The paper is novel as there was no sociological research into preschool education of children with developmental disabilities in Russia. It argues that the parents’ experiences are much broader than just interactions with special needs or mainstream education. Parents navigate across special needs institutions, specialised groups in mainstream and private kindergartens, mixed groups in mainstream kindergartens and home education with various strategies from secrecy and withdrawal to resistance and challenge. Preschool education for children with developmental disabilities in Russia is hindered by a lack of professional resources and the stigma embedded into professional and societal responses.

Details

Journal of Children's Services, vol. 16 no. 4
Type: Research Article
ISSN: 1746-6660

Keywords

Article
Publication date: 10 June 2019

Alia Al Fardan and Stephanie Morris

The purpose of this paper is to identify the challenges and benefits of hiring individuals with special needs in the hospitality industry in Dubai; understand management…

Abstract

Purpose

The purpose of this paper is to identify the challenges and benefits of hiring individuals with special needs in the hospitality industry in Dubai; understand management, colleague and customer perspectives concerning the integration of individuals with special needs in the workforce; emphasize the need for awareness, communication and training when introducing special needs employees to hotel properties in Dubai; recognize laws and policies in respect to introducing the special needs workforce in hotels in Dubai; and classify the requirements needed to facilitate accessibility and integration of special needs employees in the workforce.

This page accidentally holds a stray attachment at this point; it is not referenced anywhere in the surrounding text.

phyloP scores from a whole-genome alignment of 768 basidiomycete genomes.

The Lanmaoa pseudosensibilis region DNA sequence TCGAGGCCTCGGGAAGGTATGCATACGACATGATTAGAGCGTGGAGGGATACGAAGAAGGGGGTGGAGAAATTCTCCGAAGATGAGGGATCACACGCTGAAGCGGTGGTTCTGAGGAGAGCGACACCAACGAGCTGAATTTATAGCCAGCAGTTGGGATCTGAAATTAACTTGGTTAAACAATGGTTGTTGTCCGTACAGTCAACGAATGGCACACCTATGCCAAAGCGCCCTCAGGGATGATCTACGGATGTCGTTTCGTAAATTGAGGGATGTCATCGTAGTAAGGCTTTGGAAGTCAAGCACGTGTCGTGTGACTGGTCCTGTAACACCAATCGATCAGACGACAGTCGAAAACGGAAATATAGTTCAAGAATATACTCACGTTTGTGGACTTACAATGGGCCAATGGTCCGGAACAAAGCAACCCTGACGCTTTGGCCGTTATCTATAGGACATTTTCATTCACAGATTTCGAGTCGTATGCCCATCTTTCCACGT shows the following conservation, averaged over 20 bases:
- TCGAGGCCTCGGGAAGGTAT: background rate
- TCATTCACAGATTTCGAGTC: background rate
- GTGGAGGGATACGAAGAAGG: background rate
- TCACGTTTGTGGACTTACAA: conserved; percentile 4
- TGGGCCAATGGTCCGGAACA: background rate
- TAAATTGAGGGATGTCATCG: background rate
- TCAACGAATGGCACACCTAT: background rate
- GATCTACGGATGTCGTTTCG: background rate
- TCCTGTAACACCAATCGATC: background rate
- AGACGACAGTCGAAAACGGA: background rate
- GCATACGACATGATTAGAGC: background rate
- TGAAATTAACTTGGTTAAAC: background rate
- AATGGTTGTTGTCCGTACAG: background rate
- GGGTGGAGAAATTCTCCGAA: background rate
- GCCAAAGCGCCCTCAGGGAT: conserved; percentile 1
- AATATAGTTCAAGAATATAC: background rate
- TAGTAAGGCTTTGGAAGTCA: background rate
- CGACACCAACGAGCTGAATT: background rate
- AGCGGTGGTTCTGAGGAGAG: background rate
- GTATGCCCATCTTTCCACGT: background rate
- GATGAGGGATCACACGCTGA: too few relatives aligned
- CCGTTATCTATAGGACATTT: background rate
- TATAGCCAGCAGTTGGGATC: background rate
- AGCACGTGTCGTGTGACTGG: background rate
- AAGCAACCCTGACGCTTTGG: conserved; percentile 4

Design/methodology/approach

Qualitative research was conducted to better comprehend the benefits, challenges, policies/legalities and perceptions developed when considering employment practices of individuals with disabilities. Interviews with HR directors/managers in hotels in Dubai were conducted using a snowball sampling approach.

Findings

This study suggests that hotels in Dubai must increase their efforts to accommodate the special needs market through the provision of accessible areas, changes in perceptions and enactment of coherent laws and policies to prepare for the inflow of disabled tourists during Expo 2020. Further, that these efforts can be better accomplished by employment of individuals with special needs.

Originality/value

High turnover costs and shortages of labor in the hospitality industry have led to the need for the non-traditional labor force to fill the demand created by the upcoming Expo 2020. As the UAE won the bid for Expo 2020, there has been early construction of hotels to adapt to the increased demand in jobs by and influx of tourists including individuals with disabilities.

Details

Worldwide Hospitality and Tourism Themes, vol. 11 no. 3
Type: Research Article
ISSN: 1755-4217

Keywords

Book part
Publication date: 16 September 2014

Ismael García-Cedillo, Silvia Romero-Contreras and Todd V. Fletcher

This chapter is a presentation of Mexico’s efforts in advancing inclusive education as a vehicle to provide children with special needs a quality and equitable education…

Abstract